Self-service: a key building block in the BRIC economies

Blog | 16 Jul 2014

There is an ongoing worldwide boom in the use of interactive kiosks, not least in the BRIC economies (Brazil, Russia, India, and China).

In Brazil, some of the most recent projects have involved the installation of self-service check-in desks at airports. One of the biggest installations is at the new Viracopos-Campinos International Airport terminal, close to Sao Paulo, which is intended to have 53 self-check-in desks. These will be able to do everything from printing baggage tags and reading RFID passports to selling premium seating. This will greatly reduce the staffing requirement at the new terminal and ensure faster check-in for many passengers. The kiosks, complete with innovative kiosk software, are going to be dual screen, enabling revenue-boosting advertising and the display of information.

Indian airports have also turned to self-check-in and the latest kiosk software to make life easier for passengers, save on airline costs and enhance security. The kiosks are able to read the 2D barcodes on boarding passes, verify clearance for passengers and issue warnings and alerts when necessary. This makes it much more difficult, if not impossible, for counterfeit boarding passes to be used. The trend for self-service kiosks is not limited to airports either, with kiosk installations popping up everywhere from banks to shopping malls. There are even kiosks available to allow passers-by to top up their pre-pay mobile phones.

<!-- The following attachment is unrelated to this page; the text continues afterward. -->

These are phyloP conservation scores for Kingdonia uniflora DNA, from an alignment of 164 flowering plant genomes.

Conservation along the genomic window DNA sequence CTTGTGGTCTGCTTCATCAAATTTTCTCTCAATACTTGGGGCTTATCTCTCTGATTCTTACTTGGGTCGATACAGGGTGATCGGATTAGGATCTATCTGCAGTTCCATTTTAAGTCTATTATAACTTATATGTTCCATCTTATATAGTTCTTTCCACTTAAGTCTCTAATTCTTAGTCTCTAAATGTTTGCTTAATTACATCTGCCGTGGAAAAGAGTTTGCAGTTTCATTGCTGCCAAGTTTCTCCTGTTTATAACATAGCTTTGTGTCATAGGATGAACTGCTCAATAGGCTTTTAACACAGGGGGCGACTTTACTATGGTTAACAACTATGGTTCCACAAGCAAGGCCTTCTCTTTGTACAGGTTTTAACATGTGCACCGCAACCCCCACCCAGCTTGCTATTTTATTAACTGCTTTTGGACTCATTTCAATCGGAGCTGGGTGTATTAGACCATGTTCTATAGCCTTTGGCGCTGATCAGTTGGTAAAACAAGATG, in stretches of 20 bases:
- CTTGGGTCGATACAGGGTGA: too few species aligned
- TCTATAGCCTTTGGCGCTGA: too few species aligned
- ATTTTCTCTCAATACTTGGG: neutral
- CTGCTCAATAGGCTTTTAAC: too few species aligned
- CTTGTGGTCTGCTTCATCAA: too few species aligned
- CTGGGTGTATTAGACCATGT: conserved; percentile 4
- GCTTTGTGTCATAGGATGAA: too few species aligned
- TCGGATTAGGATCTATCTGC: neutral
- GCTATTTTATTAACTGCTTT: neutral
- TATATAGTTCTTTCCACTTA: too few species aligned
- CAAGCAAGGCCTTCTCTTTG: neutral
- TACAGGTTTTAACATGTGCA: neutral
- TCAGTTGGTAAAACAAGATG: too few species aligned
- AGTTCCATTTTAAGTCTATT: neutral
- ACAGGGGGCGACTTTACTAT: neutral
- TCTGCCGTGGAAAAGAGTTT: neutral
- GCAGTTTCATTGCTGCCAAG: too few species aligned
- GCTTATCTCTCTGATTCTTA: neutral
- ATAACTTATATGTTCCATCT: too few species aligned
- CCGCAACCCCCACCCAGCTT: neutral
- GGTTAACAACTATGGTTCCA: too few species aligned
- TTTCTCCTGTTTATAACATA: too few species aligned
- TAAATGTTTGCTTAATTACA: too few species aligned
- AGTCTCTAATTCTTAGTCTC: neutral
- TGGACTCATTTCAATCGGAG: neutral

Bill payment kiosk software is now prevalent right across Russia to help people switch from hard currency to digital payments. They are located everywhere from apartment lobbies and street corners to grocery stores and other shops. There are thought to be more than 400,000 such kiosks in Russia alone. To put this into perspective, consider the fact that this is similar to the number of ATMs in America, which has more than double the population. A bill payment kiosk allows the cash which is the main method of payment within the Russian consumer economy to be conveniently transformed into e-payments.

The use and manufacture of self-service kiosks in China is now so prevalent that the country hosts its own speciality show. The eleventh annual China Kiosk Show in September 2014 is expected to attract around 20,000 visitors when it is held at the Shanghai World Expo Exhibition & Convention Center.

There are many ways in which the locals and visitors in China are using self-service to improve their experiences, streamline day-to-day tasks and make running businesses more cost-effective and profitable. These include everything from picking up a hire car and buying train tickets to doing their banking and picking up tickets for a night at the cinema.

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